June 2013

Andy Higgs: Journey into Africa

Although it’s easy to feel envious of Andy’s travels around the world, his writing is vivid enough to make you believe you had joined him. His latest series of posts, detailing a trip trough Africa, are no different. It sounds like an amazing continent, one that offers the intrepid traveller some incredible sights:

Great rich earthy trails of red, amber and ochre form streaks across huge plains of deep green foliage and scrubland. Huge white outcrops soar up through groves of yellow-pocked acacia trees, chunky bare-trunked baobabs and the fluttering sprouts of the banana plants…

Blade-like roads slice directly through villages where bright white eyes peer out from under the leafy shade of communal trees, and terracotta coloured, tin-roofed houses are lined up like matchboxes to each side of the varying qualities of tarmac – which range from rough to barely present.

Yet this beauty is threatened by a persistent danger, be it from wild game circling your isolated camp, or from fellow humans in a crime-ridden city:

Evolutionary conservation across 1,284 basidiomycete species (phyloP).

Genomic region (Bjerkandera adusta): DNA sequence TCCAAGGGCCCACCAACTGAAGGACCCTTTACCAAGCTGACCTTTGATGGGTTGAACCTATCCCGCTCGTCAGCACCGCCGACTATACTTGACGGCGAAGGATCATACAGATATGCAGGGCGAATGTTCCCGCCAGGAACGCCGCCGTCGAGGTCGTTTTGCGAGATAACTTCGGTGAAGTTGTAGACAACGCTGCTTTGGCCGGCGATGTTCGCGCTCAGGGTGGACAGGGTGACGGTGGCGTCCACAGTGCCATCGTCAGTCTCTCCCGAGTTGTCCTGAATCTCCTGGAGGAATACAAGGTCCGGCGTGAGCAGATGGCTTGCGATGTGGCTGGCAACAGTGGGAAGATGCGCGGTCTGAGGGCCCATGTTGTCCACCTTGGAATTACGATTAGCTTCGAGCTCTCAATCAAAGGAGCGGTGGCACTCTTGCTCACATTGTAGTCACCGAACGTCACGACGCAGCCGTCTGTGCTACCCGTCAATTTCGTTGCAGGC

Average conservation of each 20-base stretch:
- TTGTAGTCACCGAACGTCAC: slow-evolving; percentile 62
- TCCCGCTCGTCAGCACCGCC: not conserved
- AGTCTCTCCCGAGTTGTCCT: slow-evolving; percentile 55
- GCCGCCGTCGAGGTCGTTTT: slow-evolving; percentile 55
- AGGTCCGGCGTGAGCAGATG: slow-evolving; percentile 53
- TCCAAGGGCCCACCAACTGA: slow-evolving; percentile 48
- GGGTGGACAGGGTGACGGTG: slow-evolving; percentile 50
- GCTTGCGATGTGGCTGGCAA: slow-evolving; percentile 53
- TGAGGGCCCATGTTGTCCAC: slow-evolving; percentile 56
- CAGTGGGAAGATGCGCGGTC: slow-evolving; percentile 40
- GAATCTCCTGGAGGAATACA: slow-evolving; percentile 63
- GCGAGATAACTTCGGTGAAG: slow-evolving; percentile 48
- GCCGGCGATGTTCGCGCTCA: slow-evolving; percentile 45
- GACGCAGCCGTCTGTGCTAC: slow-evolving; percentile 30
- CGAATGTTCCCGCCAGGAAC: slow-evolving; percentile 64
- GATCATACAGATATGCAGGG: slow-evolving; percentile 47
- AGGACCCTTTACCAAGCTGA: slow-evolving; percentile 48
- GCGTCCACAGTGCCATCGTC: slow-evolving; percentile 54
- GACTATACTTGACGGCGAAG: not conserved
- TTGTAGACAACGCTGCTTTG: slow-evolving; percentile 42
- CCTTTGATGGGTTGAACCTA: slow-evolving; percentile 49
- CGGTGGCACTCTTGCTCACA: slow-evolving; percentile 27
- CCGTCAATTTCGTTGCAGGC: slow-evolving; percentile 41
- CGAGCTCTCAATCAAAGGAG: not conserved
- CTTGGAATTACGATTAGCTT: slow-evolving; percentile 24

It was repeated to me a few times that you don’t stop at red lights after dark in Johannesburg, nor do you drive with your windows fully up (it stiffens the glass which makes it an easier task to smash with a crowbar at an intersection). Security is a massive concern of daily life, and every brick built house squats in a concrete or iron-fenced compound, and comes with a big board showing which particular company will provide the armed response. It’s quite a strange sight for European eyes.

What an experience.

The Banality of ‘Don’t Be Evil’

Julian Assange reviews Eric Schmidt and Jared Cohen’s new book, ‘The New Digital Age’:

Google, which started out as an expression of independent Californian graduate student culture – a decent, humane and playful culture – has, as it encountered the big, bad world, thrown its lot in with traditional Washington power elements, from the State Department to the National Security Agency.

Exhibit A: PRISM.